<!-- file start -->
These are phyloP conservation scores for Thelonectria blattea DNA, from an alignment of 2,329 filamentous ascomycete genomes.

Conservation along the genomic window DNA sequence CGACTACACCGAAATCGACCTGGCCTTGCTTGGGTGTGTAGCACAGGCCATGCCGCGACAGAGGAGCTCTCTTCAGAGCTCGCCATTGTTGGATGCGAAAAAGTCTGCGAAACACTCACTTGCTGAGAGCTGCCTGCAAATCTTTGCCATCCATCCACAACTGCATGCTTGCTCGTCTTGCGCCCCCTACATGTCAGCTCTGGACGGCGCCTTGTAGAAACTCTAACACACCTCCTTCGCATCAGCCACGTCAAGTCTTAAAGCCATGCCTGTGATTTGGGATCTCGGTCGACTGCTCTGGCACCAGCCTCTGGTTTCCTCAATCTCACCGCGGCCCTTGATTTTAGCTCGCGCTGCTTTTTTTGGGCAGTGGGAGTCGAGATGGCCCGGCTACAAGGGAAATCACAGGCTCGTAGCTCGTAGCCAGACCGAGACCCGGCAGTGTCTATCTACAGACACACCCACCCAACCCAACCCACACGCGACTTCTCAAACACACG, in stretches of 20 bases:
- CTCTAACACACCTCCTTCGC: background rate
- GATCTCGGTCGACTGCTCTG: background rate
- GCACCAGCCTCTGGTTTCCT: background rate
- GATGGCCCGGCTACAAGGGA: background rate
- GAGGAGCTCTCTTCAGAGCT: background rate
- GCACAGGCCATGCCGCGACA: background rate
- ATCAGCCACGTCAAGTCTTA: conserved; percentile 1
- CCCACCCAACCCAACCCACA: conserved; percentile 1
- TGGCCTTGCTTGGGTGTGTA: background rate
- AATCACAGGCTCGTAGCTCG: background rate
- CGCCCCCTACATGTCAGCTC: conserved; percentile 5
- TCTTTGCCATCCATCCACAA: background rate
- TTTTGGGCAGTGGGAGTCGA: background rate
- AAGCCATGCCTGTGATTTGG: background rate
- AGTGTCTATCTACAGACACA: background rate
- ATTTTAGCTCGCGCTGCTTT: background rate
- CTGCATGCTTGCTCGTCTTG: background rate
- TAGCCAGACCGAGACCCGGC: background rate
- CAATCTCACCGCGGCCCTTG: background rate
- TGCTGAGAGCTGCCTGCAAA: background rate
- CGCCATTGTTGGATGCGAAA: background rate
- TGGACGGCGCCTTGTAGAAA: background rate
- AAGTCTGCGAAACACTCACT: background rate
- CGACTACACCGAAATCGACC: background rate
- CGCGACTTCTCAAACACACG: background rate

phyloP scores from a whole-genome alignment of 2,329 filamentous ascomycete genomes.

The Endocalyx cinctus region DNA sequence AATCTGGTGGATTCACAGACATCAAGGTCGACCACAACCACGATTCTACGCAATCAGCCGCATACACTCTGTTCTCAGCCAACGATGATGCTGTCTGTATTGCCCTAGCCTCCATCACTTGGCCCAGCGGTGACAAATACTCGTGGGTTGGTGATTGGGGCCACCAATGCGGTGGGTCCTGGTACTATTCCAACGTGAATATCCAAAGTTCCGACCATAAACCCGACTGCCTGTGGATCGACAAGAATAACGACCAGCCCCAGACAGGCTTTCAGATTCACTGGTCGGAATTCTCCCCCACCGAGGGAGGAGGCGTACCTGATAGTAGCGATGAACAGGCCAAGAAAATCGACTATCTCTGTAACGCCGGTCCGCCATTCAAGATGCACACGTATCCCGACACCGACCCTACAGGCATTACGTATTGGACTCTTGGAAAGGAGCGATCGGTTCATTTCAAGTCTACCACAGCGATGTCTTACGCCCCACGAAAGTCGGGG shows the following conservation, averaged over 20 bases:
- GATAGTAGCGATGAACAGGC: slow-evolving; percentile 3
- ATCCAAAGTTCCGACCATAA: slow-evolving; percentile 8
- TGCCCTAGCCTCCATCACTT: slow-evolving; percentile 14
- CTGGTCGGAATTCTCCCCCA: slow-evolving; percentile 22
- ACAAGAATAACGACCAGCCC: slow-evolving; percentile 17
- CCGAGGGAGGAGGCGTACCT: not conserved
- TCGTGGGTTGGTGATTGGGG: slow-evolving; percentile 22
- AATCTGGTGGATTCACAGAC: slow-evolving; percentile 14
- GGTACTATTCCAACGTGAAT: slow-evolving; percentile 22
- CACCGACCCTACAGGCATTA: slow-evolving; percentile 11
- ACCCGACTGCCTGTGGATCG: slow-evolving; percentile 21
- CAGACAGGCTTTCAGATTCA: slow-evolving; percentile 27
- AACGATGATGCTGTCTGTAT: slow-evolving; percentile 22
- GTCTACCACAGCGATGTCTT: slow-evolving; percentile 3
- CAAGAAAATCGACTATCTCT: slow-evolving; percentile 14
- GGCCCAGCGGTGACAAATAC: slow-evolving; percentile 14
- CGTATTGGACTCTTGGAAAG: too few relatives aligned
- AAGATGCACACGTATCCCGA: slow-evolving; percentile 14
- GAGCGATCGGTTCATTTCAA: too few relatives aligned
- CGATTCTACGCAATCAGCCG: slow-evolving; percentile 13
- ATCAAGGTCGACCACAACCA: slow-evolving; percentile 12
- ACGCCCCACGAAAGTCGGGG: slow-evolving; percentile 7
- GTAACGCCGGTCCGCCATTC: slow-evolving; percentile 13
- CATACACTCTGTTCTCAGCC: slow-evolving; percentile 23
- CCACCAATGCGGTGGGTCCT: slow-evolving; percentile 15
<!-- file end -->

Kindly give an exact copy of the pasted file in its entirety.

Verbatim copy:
These are phyloP conservation scores for Thelonectria blattea DNA, from an alignment of 2,329 filamentous ascomycete genomes.

Conservation along the genomic window DNA sequence CGACTACACCGAAATCGACCTGGCCTTGCTTGGGTGTGTAGCACAGGCCATGCCGCGACAGAGGAGCTCTCTTCAGAGCTCGCCATTGTTGGATGCGAAAAAGTCTGCGAAACACTCACTTGCTGAGAGCTGCCTGCAAATCTTTGCCATCCATCCACAACTGCATGCTTGCTCGTCTTGCGCCCCCTACATGTCAGCTCTGGACGGCGCCTTGTAGAAACTCTAACACACCTCCTTCGCATCAGCCACGTCAAGTCTTAAAGCCATGCCTGTGATTTGGGATCTCGGTCGACTGCTCTGGCACCAGCCTCTGGTTTCCTCAATCTCACCGCGGCCCTTGATTTTAGCTCGCGCTGCTTTTTTTGGGCAGTGGGAGTCGAGATGGCCCGGCTACAAGGGAAATCACAGGCTCGTAGCTCGTAGCCAGACCGAGACCCGGCAGTGTCTATCTACAGACACACCCACCCAACCCAACCCACACGCGACTTCTCAAACACACG, in stretches of 20 bases:
- CTCTAACACACCTCCTTCGC: background rate
- GATCTCGGTCGACTGCTCTG: background rate
- GCACCAGCCTCTGGTTTCCT: background rate
- GATGGCCCGGCTACAAGGGA: background rate
- GAGGAGCTCTCTTCAGAGCT: background rate
- GCACAGGCCATGCCGCGACA: background rate
- ATCAGCCACGTCAAGTCTTA: conserved; percentile 1
- CCCACCCAACCCAACCCACA: conserved; percentile 1
- TGGCCTTGCTTGGGTGTGTA: background rate
- AATCACAGGCTCGTAGCTCG: background rate
- CGCCCCCTACATGTCAGCTC: conserved; percentile 5
- TCTTTGCCATCCATCCACAA: background rate
- TTTTGGGCAGTGGGAGTCGA: background rate
- AAGCCATGCCTGTGATTTGG: background rate
- AGTGTCTATCTACAGACACA: background rate
- ATTTTAGCTCGCGCTGCTTT: background rate
- CTGCATGCTTGCTCGTCTTG: background rate
- TAGCCAGACCGAGACCCGGC: background rate
- CAATCTCACCGCGGCCCTTG: background rate
- TGCTGAGAGCTGCCTGCAAA: background rate
- CGCCATTGTTGGATGCGAAA: background rate
- TGGACGGCGCCTTGTAGAAA: background rate
- AAGTCTGCGAAACACTCACT: background rate
- CGACTACACCGAAATCGACC: background rate
- CGCGACTTCTCAAACACACG: background rate

phyloP scores from a whole-genome alignment of 2,329 filamentous ascomycete genomes.

The Endocalyx cinctus region DNA sequence AATCTGGTGGATTCACAGACATCAAGGTCGACCACAACCACGATTCTACGCAATCAGCCGCATACACTCTGTTCTCAGCCAACGATGATGCTGTCTGTATTGCCCTAGCCTCCATCACTTGGCCCAGCGGTGACAAATACTCGTGGGTTGGTGATTGGGGCCACCAATGCGGTGGGTCCTGGTACTATTCCAACGTGAATATCCAAAGTTCCGACCATAAACCCGACTGCCTGTGGATCGACAAGAATAACGACCAGCCCCAGACAGGCTTTCAGATTCACTGGTCGGAATTCTCCCCCACCGAGGGAGGAGGCGTACCTGATAGTAGCGATGAACAGGCCAAGAAAATCGACTATCTCTGTAACGCCGGTCCGCCATTCAAGATGCACACGTATCCCGACACCGACCCTACAGGCATTACGTATTGGACTCTTGGAAAGGAGCGATCGGTTCATTTCAAGTCTACCACAGCGATGTCTTACGCCCCACGAAAGTCGGGG shows the following conservation, averaged over 20 bases:
- GATAGTAGCGATGAACAGGC: slow-evolving; percentile 3
- ATCCAAAGTTCCGACCATAA: slow-evolving; percentile 8
- TGCCCTAGCCTCCATCACTT: slow-evolving; percentile 14
- CTGGTCGGAATTCTCCCCCA: slow-evolving; percentile 22
- ACAAGAATAACGACCAGCCC: slow-evolving; percentile 17
- CCGAGGGAGGAGGCGTACCT: not conserved
- TCGTGGGTTGGTGATTGGGG: slow-evolving; percentile 22
- AATCTGGTGGATTCACAGAC: slow-evolving; percentile 14
- GGTACTATTCCAACGTGAAT: slow-evolving; percentile 22
- CACCGACCCTACAGGCATTA: slow-evolving; percentile 11
- ACCCGACTGCCTGTGGATCG: slow-evolving; percentile 21
- CAGACAGGCTTTCAGATTCA: slow-evolving; percentile 27
- AACGATGATGCTGTCTGTAT: slow-evolving; percentile 22
- GTCTACCACAGCGATGTCTT: slow-evolving; percentile 3
- CAAGAAAATCGACTATCTCT: slow-evolving; percentile 14
- GGCCCAGCGGTGACAAATAC: slow-evolving; percentile 14
- CGTATTGGACTCTTGGAAAG: too few relatives aligned
- AAGATGCACACGTATCCCGA: slow-evolving; percentile 14
- GAGCGATCGGTTCATTTCAA: too few relatives aligned
- CGATTCTACGCAATCAGCCG: slow-evolving; percentile 13
- ATCAAGGTCGACCACAACCA: slow-evolving; percentile 12
- ACGCCCCACGAAAGTCGGGG: slow-evolving; percentile 7
- GTAACGCCGGTCCGCCATTC: slow-evolving; percentile 13
- CATACACTCTGTTCTCAGCC: slow-evolving; percentile 23
- CCACCAATGCGGTGGGTCCT: slow-evolving; percentile 15